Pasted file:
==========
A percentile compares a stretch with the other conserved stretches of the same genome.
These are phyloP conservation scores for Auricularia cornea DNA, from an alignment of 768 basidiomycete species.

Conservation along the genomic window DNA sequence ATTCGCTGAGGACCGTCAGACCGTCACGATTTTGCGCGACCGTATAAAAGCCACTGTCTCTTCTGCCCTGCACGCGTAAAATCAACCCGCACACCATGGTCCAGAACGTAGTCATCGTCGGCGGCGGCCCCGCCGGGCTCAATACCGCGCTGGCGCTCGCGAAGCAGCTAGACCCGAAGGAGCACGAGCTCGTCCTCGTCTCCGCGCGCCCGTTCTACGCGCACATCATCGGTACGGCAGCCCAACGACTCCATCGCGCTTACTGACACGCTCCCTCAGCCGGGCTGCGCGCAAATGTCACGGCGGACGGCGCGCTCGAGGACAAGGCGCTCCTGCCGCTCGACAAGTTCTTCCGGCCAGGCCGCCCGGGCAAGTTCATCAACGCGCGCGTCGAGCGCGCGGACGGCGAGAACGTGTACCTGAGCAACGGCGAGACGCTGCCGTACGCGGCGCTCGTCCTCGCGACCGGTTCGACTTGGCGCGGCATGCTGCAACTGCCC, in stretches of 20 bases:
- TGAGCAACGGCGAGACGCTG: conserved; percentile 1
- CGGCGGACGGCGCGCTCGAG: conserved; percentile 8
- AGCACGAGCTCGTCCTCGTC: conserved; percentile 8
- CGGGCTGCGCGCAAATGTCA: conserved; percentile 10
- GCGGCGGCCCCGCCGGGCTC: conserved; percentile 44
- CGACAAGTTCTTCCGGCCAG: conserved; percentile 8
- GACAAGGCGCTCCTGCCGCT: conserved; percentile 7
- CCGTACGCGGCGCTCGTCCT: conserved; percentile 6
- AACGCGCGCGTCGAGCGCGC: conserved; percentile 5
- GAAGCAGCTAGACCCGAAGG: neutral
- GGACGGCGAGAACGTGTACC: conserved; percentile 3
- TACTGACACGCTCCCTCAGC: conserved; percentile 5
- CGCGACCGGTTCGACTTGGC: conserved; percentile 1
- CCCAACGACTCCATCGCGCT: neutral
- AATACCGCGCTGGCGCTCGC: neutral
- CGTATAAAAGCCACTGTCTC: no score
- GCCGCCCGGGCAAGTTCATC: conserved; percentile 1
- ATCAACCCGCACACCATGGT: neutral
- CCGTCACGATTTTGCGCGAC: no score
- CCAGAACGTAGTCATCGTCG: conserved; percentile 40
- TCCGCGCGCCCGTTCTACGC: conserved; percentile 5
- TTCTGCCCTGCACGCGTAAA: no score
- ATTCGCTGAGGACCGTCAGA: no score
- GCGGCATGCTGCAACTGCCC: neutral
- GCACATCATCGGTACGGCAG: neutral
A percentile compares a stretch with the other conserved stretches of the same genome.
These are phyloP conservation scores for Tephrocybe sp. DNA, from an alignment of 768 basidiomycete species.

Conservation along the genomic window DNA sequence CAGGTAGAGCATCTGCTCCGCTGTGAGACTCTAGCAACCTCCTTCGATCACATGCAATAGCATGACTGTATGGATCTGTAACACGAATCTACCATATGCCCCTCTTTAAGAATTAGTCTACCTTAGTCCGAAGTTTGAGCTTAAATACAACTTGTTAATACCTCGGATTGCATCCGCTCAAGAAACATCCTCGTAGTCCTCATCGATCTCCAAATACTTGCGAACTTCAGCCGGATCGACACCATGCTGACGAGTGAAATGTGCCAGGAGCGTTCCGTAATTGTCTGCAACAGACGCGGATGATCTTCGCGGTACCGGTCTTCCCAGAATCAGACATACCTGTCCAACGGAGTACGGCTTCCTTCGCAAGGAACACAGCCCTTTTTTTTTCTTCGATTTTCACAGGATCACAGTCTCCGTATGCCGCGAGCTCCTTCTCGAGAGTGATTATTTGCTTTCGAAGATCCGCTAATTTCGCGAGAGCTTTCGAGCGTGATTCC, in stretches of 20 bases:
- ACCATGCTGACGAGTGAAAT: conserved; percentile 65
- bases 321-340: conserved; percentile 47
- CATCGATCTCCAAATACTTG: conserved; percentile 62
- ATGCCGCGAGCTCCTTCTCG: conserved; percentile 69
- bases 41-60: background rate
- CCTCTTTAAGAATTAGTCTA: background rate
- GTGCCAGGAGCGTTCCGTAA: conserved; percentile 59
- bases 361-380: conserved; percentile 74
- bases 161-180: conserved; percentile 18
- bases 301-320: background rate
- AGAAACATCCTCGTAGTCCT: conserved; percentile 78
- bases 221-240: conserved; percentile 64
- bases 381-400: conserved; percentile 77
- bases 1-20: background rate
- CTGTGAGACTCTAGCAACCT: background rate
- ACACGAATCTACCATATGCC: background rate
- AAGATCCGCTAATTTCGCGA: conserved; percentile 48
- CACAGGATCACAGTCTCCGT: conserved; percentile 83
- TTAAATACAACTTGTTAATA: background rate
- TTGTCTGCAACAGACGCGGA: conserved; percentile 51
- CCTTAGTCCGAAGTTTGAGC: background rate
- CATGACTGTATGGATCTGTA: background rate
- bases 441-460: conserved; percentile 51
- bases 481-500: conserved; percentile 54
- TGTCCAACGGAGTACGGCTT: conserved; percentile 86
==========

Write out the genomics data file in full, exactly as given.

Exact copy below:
A percentile compares a stretch with the other conserved stretches of the same genome.
These are phyloP conservation scores for Auricularia cornea DNA, from an alignment of 768 basidiomycete species.

Conservation along the genomic window DNA sequence ATTCGCTGAGGACCGTCAGACCGTCACGATTTTGCGCGACCGTATAAAAGCCACTGTCTCTTCTGCCCTGCACGCGTAAAATCAACCCGCACACCATGGTCCAGAACGTAGTCATCGTCGGCGGCGGCCCCGCCGGGCTCAATACCGCGCTGGCGCTCGCGAAGCAGCTAGACCCGAAGGAGCACGAGCTCGTCCTCGTCTCCGCGCGCCCGTTCTACGCGCACATCATCGGTACGGCAGCCCAACGACTCCATCGCGCTTACTGACACGCTCCCTCAGCCGGGCTGCGCGCAAATGTCACGGCGGACGGCGCGCTCGAGGACAAGGCGCTCCTGCCGCTCGACAAGTTCTTCCGGCCAGGCCGCCCGGGCAAGTTCATCAACGCGCGCGTCGAGCGCGCGGACGGCGAGAACGTGTACCTGAGCAACGGCGAGACGCTGCCGTACGCGGCGCTCGTCCTCGCGACCGGTTCGACTTGGCGCGGCATGCTGCAACTGCCC, in stretches of 20 bases:
- TGAGCAACGGCGAGACGCTG: conserved; percentile 1
- CGGCGGACGGCGCGCTCGAG: conserved; percentile 8
- AGCACGAGCTCGTCCTCGTC: conserved; percentile 8
- CGGGCTGCGCGCAAATGTCA: conserved; percentile 10
- GCGGCGGCCCCGCCGGGCTC: conserved; percentile 44
- CGACAAGTTCTTCCGGCCAG: conserved; percentile 8
- GACAAGGCGCTCCTGCCGCT: conserved; percentile 7
- CCGTACGCGGCGCTCGTCCT: conserved; percentile 6
- AACGCGCGCGTCGAGCGCGC: conserved; percentile 5
- GAAGCAGCTAGACCCGAAGG: neutral
- GGACGGCGAGAACGTGTACC: conserved; percentile 3
- TACTGACACGCTCCCTCAGC: conserved; percentile 5
- CGCGACCGGTTCGACTTGGC: conserved; percentile 1
- CCCAACGACTCCATCGCGCT: neutral
- AATACCGCGCTGGCGCTCGC: neutral
- CGTATAAAAGCCACTGTCTC: no score
- GCCGCCCGGGCAAGTTCATC: conserved; percentile 1
- ATCAACCCGCACACCATGGT: neutral
- CCGTCACGATTTTGCGCGAC: no score
- CCAGAACGTAGTCATCGTCG: conserved; percentile 40
- TCCGCGCGCCCGTTCTACGC: conserved; percentile 5
- TTCTGCCCTGCACGCGTAAA: no score
- ATTCGCTGAGGACCGTCAGA: no score
- GCGGCATGCTGCAACTGCCC: neutral
- GCACATCATCGGTACGGCAG: neutral
A percentile compares a stretch with the other conserved stretches of the same genome.
These are phyloP conservation scores for Tephrocybe sp. DNA, from an alignment of 768 basidiomycete species.

Conservation along the genomic window DNA sequence CAGGTAGAGCATCTGCTCCGCTGTGAGACTCTAGCAACCTCCTTCGATCACATGCAATAGCATGACTGTATGGATCTGTAACACGAATCTACCATATGCCCCTCTTTAAGAATTAGTCTACCTTAGTCCGAAGTTTGAGCTTAAATACAACTTGTTAATACCTCGGATTGCATCCGCTCAAGAAACATCCTCGTAGTCCTCATCGATCTCCAAATACTTGCGAACTTCAGCCGGATCGACACCATGCTGACGAGTGAAATGTGCCAGGAGCGTTCCGTAATTGTCTGCAACAGACGCGGATGATCTTCGCGGTACCGGTCTTCCCAGAATCAGACATACCTGTCCAACGGAGTACGGCTTCCTTCGCAAGGAACACAGCCCTTTTTTTTTCTTCGATTTTCACAGGATCACAGTCTCCGTATGCCGCGAGCTCCTTCTCGAGAGTGATTATTTGCTTTCGAAGATCCGCTAATTTCGCGAGAGCTTTCGAGCGTGATTCC, in stretches of 20 bases:
- ACCATGCTGACGAGTGAAAT: conserved; percentile 65
- bases 321-340: conserved; percentile 47
- CATCGATCTCCAAATACTTG: conserved; percentile 62
- ATGCCGCGAGCTCCTTCTCG: conserved; percentile 69
- bases 41-60: background rate
- CCTCTTTAAGAATTAGTCTA: background rate
- GTGCCAGGAGCGTTCCGTAA: conserved; percentile 59
- bases 361-380: conserved; percentile 74
- bases 161-180: conserved; percentile 18
- bases 301-320: background rate
- AGAAACATCCTCGTAGTCCT: conserved; percentile 78
- bases 221-240: conserved; percentile 64
- bases 381-400: conserved; percentile 77
- bases 1-20: background rate
- CTGTGAGACTCTAGCAACCT: background rate
- ACACGAATCTACCATATGCC: background rate
- AAGATCCGCTAATTTCGCGA: conserved; percentile 48
- CACAGGATCACAGTCTCCGT: conserved; percentile 83
- TTAAATACAACTTGTTAATA: background rate
- TTGTCTGCAACAGACGCGGA: conserved; percentile 51
- CCTTAGTCCGAAGTTTGAGC: background rate
- CATGACTGTATGGATCTGTA: background rate
- bases 441-460: conserved; percentile 51
- bases 481-500: conserved; percentile 54
- TGTCCAACGGAGTACGGCTT: conserved; percentile 86